Lethbridge Salon: Artists, Potlucks, and Community-building

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Lethbridge is a small city in southern Alberta that is home to some really great artists, and also has a very strong, supportive art community. For many years I wondered what it was that drew people here (some say the light, some say the size of the city, others swear it is the potluck culture). I wanted to start a dialogue about that so I organized a project that would bring people together on a regular basis.

I invited 7 practising artists to congregate at my home and make art.  I told them that I would supply materials and feed them, and at the end of every night I would tuck the work away. After a year of Salons I would apply for exhibition space in a gallery and try to sell the work. The money we raised would be used for a philanthropic cause and everyone's name would be attached. My original intention was to challenge them to work with a different medium or technique every time we met but somehow we have never moved past working with collage. (I originally borrowed that idea from some of the artists who are now part of this.)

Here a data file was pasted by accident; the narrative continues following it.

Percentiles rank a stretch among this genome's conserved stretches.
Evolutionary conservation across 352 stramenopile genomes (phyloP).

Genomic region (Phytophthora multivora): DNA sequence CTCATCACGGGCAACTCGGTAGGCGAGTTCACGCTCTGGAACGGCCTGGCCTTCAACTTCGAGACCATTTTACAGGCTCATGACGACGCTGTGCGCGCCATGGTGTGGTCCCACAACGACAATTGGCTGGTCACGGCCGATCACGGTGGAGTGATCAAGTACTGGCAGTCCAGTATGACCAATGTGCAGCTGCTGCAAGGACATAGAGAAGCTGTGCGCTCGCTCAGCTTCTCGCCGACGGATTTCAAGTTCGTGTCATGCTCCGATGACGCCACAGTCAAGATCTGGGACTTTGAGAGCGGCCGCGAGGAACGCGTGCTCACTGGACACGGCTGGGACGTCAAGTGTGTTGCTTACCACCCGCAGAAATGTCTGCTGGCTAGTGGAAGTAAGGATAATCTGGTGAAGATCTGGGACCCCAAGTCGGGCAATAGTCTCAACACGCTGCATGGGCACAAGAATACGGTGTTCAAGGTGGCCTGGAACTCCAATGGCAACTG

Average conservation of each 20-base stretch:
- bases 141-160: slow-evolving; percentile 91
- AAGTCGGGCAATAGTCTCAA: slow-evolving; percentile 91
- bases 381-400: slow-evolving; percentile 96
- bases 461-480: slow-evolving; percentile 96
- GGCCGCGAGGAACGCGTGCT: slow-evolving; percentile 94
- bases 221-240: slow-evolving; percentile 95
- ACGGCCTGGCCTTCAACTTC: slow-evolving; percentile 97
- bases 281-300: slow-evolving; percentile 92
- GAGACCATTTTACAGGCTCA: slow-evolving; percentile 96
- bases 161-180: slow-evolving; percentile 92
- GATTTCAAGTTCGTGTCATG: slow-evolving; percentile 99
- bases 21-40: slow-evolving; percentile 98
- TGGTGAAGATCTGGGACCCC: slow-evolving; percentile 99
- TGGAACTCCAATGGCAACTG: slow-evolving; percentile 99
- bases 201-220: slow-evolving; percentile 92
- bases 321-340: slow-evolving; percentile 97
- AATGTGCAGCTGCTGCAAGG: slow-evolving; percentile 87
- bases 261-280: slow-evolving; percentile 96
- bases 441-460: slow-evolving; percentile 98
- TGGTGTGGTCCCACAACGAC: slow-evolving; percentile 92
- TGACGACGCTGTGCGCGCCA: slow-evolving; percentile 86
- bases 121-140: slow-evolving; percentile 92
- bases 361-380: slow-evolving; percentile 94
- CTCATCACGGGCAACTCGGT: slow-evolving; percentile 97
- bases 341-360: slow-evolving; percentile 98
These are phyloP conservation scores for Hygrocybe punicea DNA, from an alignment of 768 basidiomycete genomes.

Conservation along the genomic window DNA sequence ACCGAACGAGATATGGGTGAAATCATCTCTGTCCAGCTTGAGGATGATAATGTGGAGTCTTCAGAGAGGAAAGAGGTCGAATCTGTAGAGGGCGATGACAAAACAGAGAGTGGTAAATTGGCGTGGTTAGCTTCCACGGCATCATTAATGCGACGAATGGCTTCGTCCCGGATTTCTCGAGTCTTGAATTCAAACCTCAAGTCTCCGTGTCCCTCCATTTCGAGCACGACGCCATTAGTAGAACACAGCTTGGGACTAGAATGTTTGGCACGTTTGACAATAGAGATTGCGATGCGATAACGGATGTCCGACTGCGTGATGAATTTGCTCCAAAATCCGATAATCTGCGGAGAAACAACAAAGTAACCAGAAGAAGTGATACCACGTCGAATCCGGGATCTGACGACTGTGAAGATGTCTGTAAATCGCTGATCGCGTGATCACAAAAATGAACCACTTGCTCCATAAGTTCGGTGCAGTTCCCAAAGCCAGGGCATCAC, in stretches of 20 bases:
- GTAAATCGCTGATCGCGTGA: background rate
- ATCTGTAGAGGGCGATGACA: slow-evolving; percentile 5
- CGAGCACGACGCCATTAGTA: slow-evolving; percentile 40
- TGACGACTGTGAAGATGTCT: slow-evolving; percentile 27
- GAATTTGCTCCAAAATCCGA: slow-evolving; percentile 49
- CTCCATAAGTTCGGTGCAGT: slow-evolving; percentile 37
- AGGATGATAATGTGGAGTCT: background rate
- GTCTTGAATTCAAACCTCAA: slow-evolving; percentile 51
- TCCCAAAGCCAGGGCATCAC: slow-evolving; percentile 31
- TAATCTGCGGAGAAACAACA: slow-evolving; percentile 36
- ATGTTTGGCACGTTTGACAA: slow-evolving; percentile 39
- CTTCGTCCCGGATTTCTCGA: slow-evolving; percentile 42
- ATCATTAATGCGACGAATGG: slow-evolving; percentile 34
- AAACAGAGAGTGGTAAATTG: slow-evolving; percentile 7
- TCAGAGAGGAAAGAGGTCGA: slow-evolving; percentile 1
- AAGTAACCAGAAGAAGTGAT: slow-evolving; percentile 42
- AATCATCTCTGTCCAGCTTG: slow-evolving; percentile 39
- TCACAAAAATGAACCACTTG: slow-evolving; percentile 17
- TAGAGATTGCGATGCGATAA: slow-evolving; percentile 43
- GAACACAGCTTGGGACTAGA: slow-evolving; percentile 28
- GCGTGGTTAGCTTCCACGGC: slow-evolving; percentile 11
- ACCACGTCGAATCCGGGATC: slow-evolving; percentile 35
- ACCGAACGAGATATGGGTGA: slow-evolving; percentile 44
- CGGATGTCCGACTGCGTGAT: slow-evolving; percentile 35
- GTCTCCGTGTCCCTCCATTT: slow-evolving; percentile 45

I invited this particular group of people based on the fact that they could all commit to coming once a month for twelve months. We're comprised of 6 artists, one writer and one designer: Glen MacKinnon, Denton Fredrickson, Mandy Espezel, David Hoffos, Mary-Anne McTrowe, Dana Woodward, Christina Cuthbertson and myself.

Because I set out so many rules, I've been amazed at how everyone has responded. They have complete trust in the project! The evenings are not noisy, chatty events, either – every one is hard at work and serious about the task at hand. It's also terrific how they are so eager to try anything. For this video I asked if they could make a soundtrack, and they all immediately picked up some tool close by and started to build a rhythm by tapping or shaking.

I'm not sure if I'm any closer to answering what makes Lethbridge such a strong art city. We talk about it as we sit around the table cutting and gluing, but it has come to be completely secondary to the task at hand, which is simply to make art.

Story by Leanne Elias, Lethbridge-based new media artist. Video by Blake Everndon.

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